This Promise of Change by Jo Ann Allen Boyce

This Promise of Change

In 1956, one year before federal troops escorted the Little Rock 9 into Central High School, fourteen year old Jo Ann Allen was one of twelve African-American students who broke the color barrier and integrated Clinton High School in Tennessee. At first things went smoothly for the Clinton 12, but then outside agitators interfered, pitting the townspeople against one another. Uneasiness turned into anger, and even the Clinton Twelve themselves wo...


Details This Promise of Change

TitleThis Promise of Change
ISBN9781681198521
Author
Release DateJan 8th, 2019
PublisherBloomsbury Children's Books
LanguageEnglish
GenreAutobiography, Memoir, Nonfiction, Childrens, Middle Grade, Poetry
Rating

Reviews This Promise of Change

  • Bethany M. Edwards
    1970-01-01
    This non-fiction novel in verse is the story of the 12 students at Central High School in the small town of Clinton, Tennessee who caught the nation's attention. This never been told, first-hand account will enrapture readers, young and old, of what happened when Clinton High School was integrated after the Supreme Court passed Brown v. Board of Education.The Promise of Change was done in part by one of the 12 students, Jo Ann Allen. I have bee...
  • Leonard Kim
    1970-01-01
    Written with lightning
  • Kari
    1970-01-01
    Wiping away tears as I finish. What a book!
  • Paige (Illegal in 3 Countries)
    1970-01-01
    See more of my reviews on The YA Kitten! My copy was an ARC I got from the publisher.School integration and the Deep South have quite the history that’s far too recent for my tastes. When Georgia’s resistance to integration dragged on into the 1970s and forced the federal government to get involved, my own mother had to fight to stay in public school with her friends; my great-grandparents tried to put her in a private school that had been se...
  • Kelly Hager
    1970-01-01
    Schools being desegregated feels like centuries ago, at least to me. It's not that far, though. My mom was in high school when her school was integrated (in Delaware), and while she doesn't remember any problems, I'd be very curious what her new classmates felt and if they would agree.This is an astonishing book full of incredibly brave people. Jo Ann Allen was one of twelve people in her Tennessee high school to go to the formerly all white scho...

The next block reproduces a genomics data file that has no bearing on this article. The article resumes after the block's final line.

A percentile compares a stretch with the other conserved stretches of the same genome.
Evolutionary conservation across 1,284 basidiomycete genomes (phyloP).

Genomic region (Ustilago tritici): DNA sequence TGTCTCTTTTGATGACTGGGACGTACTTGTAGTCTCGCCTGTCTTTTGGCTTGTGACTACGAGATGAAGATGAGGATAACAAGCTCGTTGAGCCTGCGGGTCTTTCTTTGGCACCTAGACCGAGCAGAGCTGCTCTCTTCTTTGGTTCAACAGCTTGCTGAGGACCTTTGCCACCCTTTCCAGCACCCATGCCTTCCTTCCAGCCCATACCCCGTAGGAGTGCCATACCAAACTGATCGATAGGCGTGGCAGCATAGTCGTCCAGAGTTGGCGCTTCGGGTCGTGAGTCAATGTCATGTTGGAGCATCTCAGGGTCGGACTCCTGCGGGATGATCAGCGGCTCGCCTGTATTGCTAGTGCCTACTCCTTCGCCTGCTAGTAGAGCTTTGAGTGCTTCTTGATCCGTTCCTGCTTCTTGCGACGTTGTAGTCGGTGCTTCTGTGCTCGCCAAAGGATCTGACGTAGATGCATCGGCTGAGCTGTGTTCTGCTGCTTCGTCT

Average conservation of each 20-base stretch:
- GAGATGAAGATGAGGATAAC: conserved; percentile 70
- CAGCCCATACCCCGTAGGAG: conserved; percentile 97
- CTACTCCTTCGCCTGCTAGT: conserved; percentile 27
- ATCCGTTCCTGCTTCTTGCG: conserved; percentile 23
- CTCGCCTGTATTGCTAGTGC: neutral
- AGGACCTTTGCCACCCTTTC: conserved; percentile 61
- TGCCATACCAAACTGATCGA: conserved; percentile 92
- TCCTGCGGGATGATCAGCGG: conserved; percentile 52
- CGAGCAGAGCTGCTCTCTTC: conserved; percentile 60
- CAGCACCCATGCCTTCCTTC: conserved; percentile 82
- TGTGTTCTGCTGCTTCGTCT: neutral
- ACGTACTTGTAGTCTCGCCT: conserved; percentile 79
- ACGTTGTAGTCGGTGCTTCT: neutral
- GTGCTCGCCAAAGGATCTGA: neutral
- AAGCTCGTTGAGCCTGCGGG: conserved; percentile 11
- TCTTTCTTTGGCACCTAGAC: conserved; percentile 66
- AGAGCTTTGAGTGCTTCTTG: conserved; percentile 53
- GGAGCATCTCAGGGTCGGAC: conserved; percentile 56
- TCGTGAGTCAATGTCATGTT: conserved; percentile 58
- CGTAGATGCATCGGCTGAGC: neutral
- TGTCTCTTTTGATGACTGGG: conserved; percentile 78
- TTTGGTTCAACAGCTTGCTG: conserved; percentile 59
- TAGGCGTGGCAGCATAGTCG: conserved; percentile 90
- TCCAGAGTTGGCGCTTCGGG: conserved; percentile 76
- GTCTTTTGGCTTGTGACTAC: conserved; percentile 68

• Michele Knott
    1970-01-01
    I wish more classrooms had books like this at the ready for when discussing the time periods the books cover in class. When you learn something out of a textbook, the history feels disjointed. Books like this makes history come to life and become more meaningful for readers.
  • Charlotte
    1970-01-01
    powerful and moving, memorable as all get out, and such an important story. I would have given it a fifth star except that, although I liked the free verse sections, I found the more formal poetic verse sections awkward to read (a preference, more than a criticism)
  • Laura Gardner
    1970-01-01
    Thanks to @bloomsburypublishing for this free book (that I LOVED) to share w @kidlitexchange . ❤.〰〰⭐⭐⭐⭐⭐/5 for sure! Put this #civilrights memoir on your purchase list for all middle schools and high schools—it comes out 1/8/19..〰〰This is one of the very best nonfiction books in verse I have ever read. The combination of Jo Ann Allen Boyce’s searing first person account of her experience integrating Clinton High School in ...